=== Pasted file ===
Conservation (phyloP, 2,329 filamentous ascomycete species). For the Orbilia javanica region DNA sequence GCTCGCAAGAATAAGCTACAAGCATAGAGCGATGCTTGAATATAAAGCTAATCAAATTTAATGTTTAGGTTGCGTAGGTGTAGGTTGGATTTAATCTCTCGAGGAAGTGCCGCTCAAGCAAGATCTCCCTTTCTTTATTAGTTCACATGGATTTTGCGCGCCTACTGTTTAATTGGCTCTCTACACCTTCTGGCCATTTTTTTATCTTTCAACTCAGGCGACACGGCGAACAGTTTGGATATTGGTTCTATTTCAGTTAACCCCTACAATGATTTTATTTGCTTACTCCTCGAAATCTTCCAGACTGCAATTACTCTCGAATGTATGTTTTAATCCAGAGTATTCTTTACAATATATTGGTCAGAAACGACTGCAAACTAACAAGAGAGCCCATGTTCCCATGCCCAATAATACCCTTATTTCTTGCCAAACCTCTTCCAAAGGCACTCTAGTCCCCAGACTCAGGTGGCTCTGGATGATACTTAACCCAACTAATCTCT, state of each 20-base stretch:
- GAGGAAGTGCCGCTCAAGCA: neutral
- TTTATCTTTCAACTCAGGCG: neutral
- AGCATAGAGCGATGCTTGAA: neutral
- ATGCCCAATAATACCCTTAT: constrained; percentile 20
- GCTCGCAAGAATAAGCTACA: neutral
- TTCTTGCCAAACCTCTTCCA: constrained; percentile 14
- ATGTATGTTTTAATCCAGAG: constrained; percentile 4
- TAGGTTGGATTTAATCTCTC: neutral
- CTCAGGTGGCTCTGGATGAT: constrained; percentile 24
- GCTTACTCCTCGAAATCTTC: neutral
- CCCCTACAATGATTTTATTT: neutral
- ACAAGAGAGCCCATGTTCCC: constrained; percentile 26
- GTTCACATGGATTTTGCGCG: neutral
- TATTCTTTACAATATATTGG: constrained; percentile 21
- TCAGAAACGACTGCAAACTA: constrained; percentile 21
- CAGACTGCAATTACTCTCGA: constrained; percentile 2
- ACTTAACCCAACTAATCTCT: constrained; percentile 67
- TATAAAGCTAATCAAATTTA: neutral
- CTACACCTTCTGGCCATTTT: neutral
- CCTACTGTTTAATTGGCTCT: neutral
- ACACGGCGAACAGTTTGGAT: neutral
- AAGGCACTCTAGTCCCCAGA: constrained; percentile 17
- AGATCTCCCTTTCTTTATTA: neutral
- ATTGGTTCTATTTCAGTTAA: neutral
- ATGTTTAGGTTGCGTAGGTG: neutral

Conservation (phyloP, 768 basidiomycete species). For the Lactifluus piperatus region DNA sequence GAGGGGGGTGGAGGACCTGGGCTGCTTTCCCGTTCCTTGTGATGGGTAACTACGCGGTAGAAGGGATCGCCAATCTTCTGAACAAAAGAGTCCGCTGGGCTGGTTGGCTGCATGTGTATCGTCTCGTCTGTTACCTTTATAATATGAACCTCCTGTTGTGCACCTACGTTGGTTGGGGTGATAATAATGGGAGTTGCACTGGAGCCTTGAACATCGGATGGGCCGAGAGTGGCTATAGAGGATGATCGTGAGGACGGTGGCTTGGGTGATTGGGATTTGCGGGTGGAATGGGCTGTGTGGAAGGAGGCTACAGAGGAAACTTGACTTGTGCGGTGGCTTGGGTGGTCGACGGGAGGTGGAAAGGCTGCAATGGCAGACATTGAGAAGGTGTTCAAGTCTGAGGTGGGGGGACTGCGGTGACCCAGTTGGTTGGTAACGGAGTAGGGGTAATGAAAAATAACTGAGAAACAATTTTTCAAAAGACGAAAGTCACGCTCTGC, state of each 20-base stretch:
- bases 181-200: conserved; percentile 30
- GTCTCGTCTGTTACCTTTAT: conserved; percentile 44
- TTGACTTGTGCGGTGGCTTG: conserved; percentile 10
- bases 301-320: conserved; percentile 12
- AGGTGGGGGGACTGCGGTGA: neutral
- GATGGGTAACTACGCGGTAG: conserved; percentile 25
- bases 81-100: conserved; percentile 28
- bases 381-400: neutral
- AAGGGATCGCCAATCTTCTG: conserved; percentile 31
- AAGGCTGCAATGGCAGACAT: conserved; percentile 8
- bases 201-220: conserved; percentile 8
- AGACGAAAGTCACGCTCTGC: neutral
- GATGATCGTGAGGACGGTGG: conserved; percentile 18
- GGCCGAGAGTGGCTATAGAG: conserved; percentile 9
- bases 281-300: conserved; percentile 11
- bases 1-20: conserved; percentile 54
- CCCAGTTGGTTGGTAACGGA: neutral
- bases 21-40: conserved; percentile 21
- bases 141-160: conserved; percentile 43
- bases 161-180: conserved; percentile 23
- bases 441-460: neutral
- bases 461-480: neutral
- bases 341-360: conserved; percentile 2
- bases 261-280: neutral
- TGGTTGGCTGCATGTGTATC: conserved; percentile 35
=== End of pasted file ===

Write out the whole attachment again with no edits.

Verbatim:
Conservation (phyloP, 2,329 filamentous ascomycete species). For the Orbilia javanica region DNA sequence GCTCGCAAGAATAAGCTACAAGCATAGAGCGATGCTTGAATATAAAGCTAATCAAATTTAATGTTTAGGTTGCGTAGGTGTAGGTTGGATTTAATCTCTCGAGGAAGTGCCGCTCAAGCAAGATCTCCCTTTCTTTATTAGTTCACATGGATTTTGCGCGCCTACTGTTTAATTGGCTCTCTACACCTTCTGGCCATTTTTTTATCTTTCAACTCAGGCGACACGGCGAACAGTTTGGATATTGGTTCTATTTCAGTTAACCCCTACAATGATTTTATTTGCTTACTCCTCGAAATCTTCCAGACTGCAATTACTCTCGAATGTATGTTTTAATCCAGAGTATTCTTTACAATATATTGGTCAGAAACGACTGCAAACTAACAAGAGAGCCCATGTTCCCATGCCCAATAATACCCTTATTTCTTGCCAAACCTCTTCCAAAGGCACTCTAGTCCCCAGACTCAGGTGGCTCTGGATGATACTTAACCCAACTAATCTCT, state of each 20-base stretch:
- GAGGAAGTGCCGCTCAAGCA: neutral
- TTTATCTTTCAACTCAGGCG: neutral
- AGCATAGAGCGATGCTTGAA: neutral
- ATGCCCAATAATACCCTTAT: constrained; percentile 20
- GCTCGCAAGAATAAGCTACA: neutral
- TTCTTGCCAAACCTCTTCCA: constrained; percentile 14
- ATGTATGTTTTAATCCAGAG: constrained; percentile 4
- TAGGTTGGATTTAATCTCTC: neutral
- CTCAGGTGGCTCTGGATGAT: constrained; percentile 24
- GCTTACTCCTCGAAATCTTC: neutral
- CCCCTACAATGATTTTATTT: neutral
- ACAAGAGAGCCCATGTTCCC: constrained; percentile 26
- GTTCACATGGATTTTGCGCG: neutral
- TATTCTTTACAATATATTGG: constrained; percentile 21
- TCAGAAACGACTGCAAACTA: constrained; percentile 21
- CAGACTGCAATTACTCTCGA: constrained; percentile 2
- ACTTAACCCAACTAATCTCT: constrained; percentile 67
- TATAAAGCTAATCAAATTTA: neutral
- CTACACCTTCTGGCCATTTT: neutral
- CCTACTGTTTAATTGGCTCT: neutral
- ACACGGCGAACAGTTTGGAT: neutral
- AAGGCACTCTAGTCCCCAGA: constrained; percentile 17
- AGATCTCCCTTTCTTTATTA: neutral
- ATTGGTTCTATTTCAGTTAA: neutral
- ATGTTTAGGTTGCGTAGGTG: neutral

Conservation (phyloP, 768 basidiomycete species). For the Lactifluus piperatus region DNA sequence GAGGGGGGTGGAGGACCTGGGCTGCTTTCCCGTTCCTTGTGATGGGTAACTACGCGGTAGAAGGGATCGCCAATCTTCTGAACAAAAGAGTCCGCTGGGCTGGTTGGCTGCATGTGTATCGTCTCGTCTGTTACCTTTATAATATGAACCTCCTGTTGTGCACCTACGTTGGTTGGGGTGATAATAATGGGAGTTGCACTGGAGCCTTGAACATCGGATGGGCCGAGAGTGGCTATAGAGGATGATCGTGAGGACGGTGGCTTGGGTGATTGGGATTTGCGGGTGGAATGGGCTGTGTGGAAGGAGGCTACAGAGGAAACTTGACTTGTGCGGTGGCTTGGGTGGTCGACGGGAGGTGGAAAGGCTGCAATGGCAGACATTGAGAAGGTGTTCAAGTCTGAGGTGGGGGGACTGCGGTGACCCAGTTGGTTGGTAACGGAGTAGGGGTAATGAAAAATAACTGAGAAACAATTTTTCAAAAGACGAAAGTCACGCTCTGC, state of each 20-base stretch:
- bases 181-200: conserved; percentile 30
- GTCTCGTCTGTTACCTTTAT: conserved; percentile 44
- TTGACTTGTGCGGTGGCTTG: conserved; percentile 10
- bases 301-320: conserved; percentile 12
- AGGTGGGGGGACTGCGGTGA: neutral
- GATGGGTAACTACGCGGTAG: conserved; percentile 25
- bases 81-100: conserved; percentile 28
- bases 381-400: neutral
- AAGGGATCGCCAATCTTCTG: conserved; percentile 31
- AAGGCTGCAATGGCAGACAT: conserved; percentile 8
- bases 201-220: conserved; percentile 8
- AGACGAAAGTCACGCTCTGC: neutral
- GATGATCGTGAGGACGGTGG: conserved; percentile 18
- GGCCGAGAGTGGCTATAGAG: conserved; percentile 9
- bases 281-300: conserved; percentile 11
- bases 1-20: conserved; percentile 54
- CCCAGTTGGTTGGTAACGGA: neutral
- bases 21-40: conserved; percentile 21
- bases 141-160: conserved; percentile 43
- bases 161-180: conserved; percentile 23
- bases 441-460: neutral
- bases 461-480: neutral
- bases 341-360: conserved; percentile 2
- bases 261-280: neutral
- TGGTTGGCTGCATGTGTATC: conserved; percentile 35